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6 June, 2022

Why a university hub will be brilliant for Cooktown

The sky is the limit for Cooktown residents, according to the Country Universities Centre.

By Matt Nicholls

Duncan Taylor from Country Universities Centre, Cook Shire deputy mayor Robyn Holmes, CUC director Chris Ronan and Cook Shire’s Lawrence Booth.

DUNCAN Taylor can’t wait for the Cooktown university hub to open and for local people to realise its potential.

The voluntary CEO of Country Universities Centre was in the Far North last month to get a feel for Cooktown and the surrounding communities and how the new hub will benefit local residents.

“I really loved it. I think the people of Cooktown are going to rally behind it,” Mr Taylor said.

“There is no vocational education presence in town.

“People have to leave the community to take their studies further.”

Mr Taylor said there were many challenges that regional Australians faced that were different to their city counterparts and having a university hub in Cooktown would help the local community.

“A lot of people are unwilling to leave or are forced to leave because they don’t have the connectivity they get elsewhere,” he said.

“This way we get to keep people who would otherwise have moved away or who otherwise would have never joined up in the first place.”

The university hub has been marked for the arcade next to the pharmacy and adjacent to the newsagency in Charlotte Street.

“We deliberately wanted the centre to be in the main street,” Mr Taylor said.

“Not only is it visible but people can see students come and go. The old saying goes: ‘you can’t be what you can’t see’ and I think that is relevant here.”

Mr Taylor praised Cook Shire Council for its support of the hub.

“Having the council on board has made the process a lot easier and credit must go to Cook Shire for being so supportive,” he said.

“I know the mayor and the councillors are keen to see the centre succeed and the staff have been exceptional.”

Cook Shire councillors gave director Lawrence Booth a round of applause at their May monthly meeting for his work in getting the hub off the ground.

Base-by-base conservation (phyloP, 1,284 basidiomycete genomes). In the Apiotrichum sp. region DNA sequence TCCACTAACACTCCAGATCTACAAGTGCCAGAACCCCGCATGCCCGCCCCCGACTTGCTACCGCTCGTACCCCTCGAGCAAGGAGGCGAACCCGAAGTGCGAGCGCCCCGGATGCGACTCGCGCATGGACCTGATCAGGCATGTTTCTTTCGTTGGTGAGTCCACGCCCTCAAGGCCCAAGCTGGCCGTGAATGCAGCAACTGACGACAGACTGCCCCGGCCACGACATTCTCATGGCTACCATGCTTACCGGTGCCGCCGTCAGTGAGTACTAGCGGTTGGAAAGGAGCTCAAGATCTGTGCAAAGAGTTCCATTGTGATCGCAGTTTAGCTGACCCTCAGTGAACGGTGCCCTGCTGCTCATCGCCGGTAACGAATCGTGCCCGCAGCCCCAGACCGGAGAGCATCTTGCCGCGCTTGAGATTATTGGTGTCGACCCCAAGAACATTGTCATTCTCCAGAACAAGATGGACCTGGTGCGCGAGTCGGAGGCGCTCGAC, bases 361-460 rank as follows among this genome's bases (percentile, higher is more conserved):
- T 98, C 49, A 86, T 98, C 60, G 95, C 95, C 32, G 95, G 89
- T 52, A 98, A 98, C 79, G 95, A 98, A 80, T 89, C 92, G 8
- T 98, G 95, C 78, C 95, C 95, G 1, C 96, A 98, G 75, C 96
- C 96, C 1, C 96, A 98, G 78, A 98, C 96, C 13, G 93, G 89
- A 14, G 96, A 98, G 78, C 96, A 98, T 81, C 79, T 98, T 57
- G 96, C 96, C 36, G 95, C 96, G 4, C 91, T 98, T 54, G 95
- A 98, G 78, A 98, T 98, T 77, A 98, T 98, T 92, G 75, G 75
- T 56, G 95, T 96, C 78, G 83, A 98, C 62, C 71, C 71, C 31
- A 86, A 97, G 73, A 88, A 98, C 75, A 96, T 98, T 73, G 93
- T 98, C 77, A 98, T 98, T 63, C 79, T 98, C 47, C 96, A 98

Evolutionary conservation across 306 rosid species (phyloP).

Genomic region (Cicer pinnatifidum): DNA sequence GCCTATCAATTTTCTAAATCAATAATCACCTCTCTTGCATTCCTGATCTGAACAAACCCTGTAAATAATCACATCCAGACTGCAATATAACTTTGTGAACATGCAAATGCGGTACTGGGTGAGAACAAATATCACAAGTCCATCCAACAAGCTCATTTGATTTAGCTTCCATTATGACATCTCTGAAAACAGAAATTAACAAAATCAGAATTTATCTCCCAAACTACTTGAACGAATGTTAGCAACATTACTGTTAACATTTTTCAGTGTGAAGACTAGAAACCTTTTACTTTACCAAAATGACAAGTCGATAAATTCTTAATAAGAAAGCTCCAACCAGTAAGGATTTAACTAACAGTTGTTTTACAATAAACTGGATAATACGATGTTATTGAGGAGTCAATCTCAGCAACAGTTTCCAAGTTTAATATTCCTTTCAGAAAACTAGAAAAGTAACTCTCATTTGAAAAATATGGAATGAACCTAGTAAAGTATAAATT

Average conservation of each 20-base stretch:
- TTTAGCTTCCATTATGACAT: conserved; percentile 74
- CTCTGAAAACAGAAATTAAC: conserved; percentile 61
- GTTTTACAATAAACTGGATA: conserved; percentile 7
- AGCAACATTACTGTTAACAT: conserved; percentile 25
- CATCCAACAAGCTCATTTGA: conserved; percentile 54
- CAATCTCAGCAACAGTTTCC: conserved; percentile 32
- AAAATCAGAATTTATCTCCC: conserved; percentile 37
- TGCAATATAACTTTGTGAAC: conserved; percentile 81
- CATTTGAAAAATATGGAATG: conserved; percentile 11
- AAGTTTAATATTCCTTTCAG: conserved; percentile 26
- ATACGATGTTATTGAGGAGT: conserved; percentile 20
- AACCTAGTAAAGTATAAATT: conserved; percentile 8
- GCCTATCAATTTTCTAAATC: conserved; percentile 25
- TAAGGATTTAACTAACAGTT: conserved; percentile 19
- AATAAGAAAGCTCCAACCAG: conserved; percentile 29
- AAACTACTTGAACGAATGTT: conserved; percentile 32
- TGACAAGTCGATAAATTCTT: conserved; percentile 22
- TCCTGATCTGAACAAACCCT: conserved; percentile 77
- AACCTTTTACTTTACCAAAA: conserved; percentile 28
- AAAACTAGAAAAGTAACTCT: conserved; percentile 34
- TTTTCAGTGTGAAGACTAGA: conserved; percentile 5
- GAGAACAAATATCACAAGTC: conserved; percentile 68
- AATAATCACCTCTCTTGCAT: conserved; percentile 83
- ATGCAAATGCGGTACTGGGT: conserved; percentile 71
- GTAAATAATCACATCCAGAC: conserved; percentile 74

“I believe Lawrence did a lot of the work in not a lot of time when it came to the grant application,” said deputy mayor Robyn Holmes, who chaired the meeting.

“It’s going to be a great asset for Cooktown.”

Mr Taylor said university centres had worked in regional towns in New South Wales, Victoria and southern Queensland.

Cooktown will be the most northern centre in the network.

“This hub will be about wrapping support around those who are doing further studies and networking them with all the universities in the country,” he said.

“Last year we had 900 different degrees go through our centres.”

Locals who wander into the hub later this year – likely from October – will find a fitted-out facility with full-time staff who are trained to help people both with their studies and finding suitable courses.

“It will have great connectivity and our people will be able to provide support and guidance,” Mr Taylor said.

“The centre is also planning to have a specific Indigenous support worker, too.

“This is not just for teenagers and school-leavers, it could be for people who want to shift their career or enhance their skills.

“Around 20 to 25 per cent of the centre’s students are postgraduate.”

Funding for the Cooktown university hub comes from the federal government’s Regional University Centres program.


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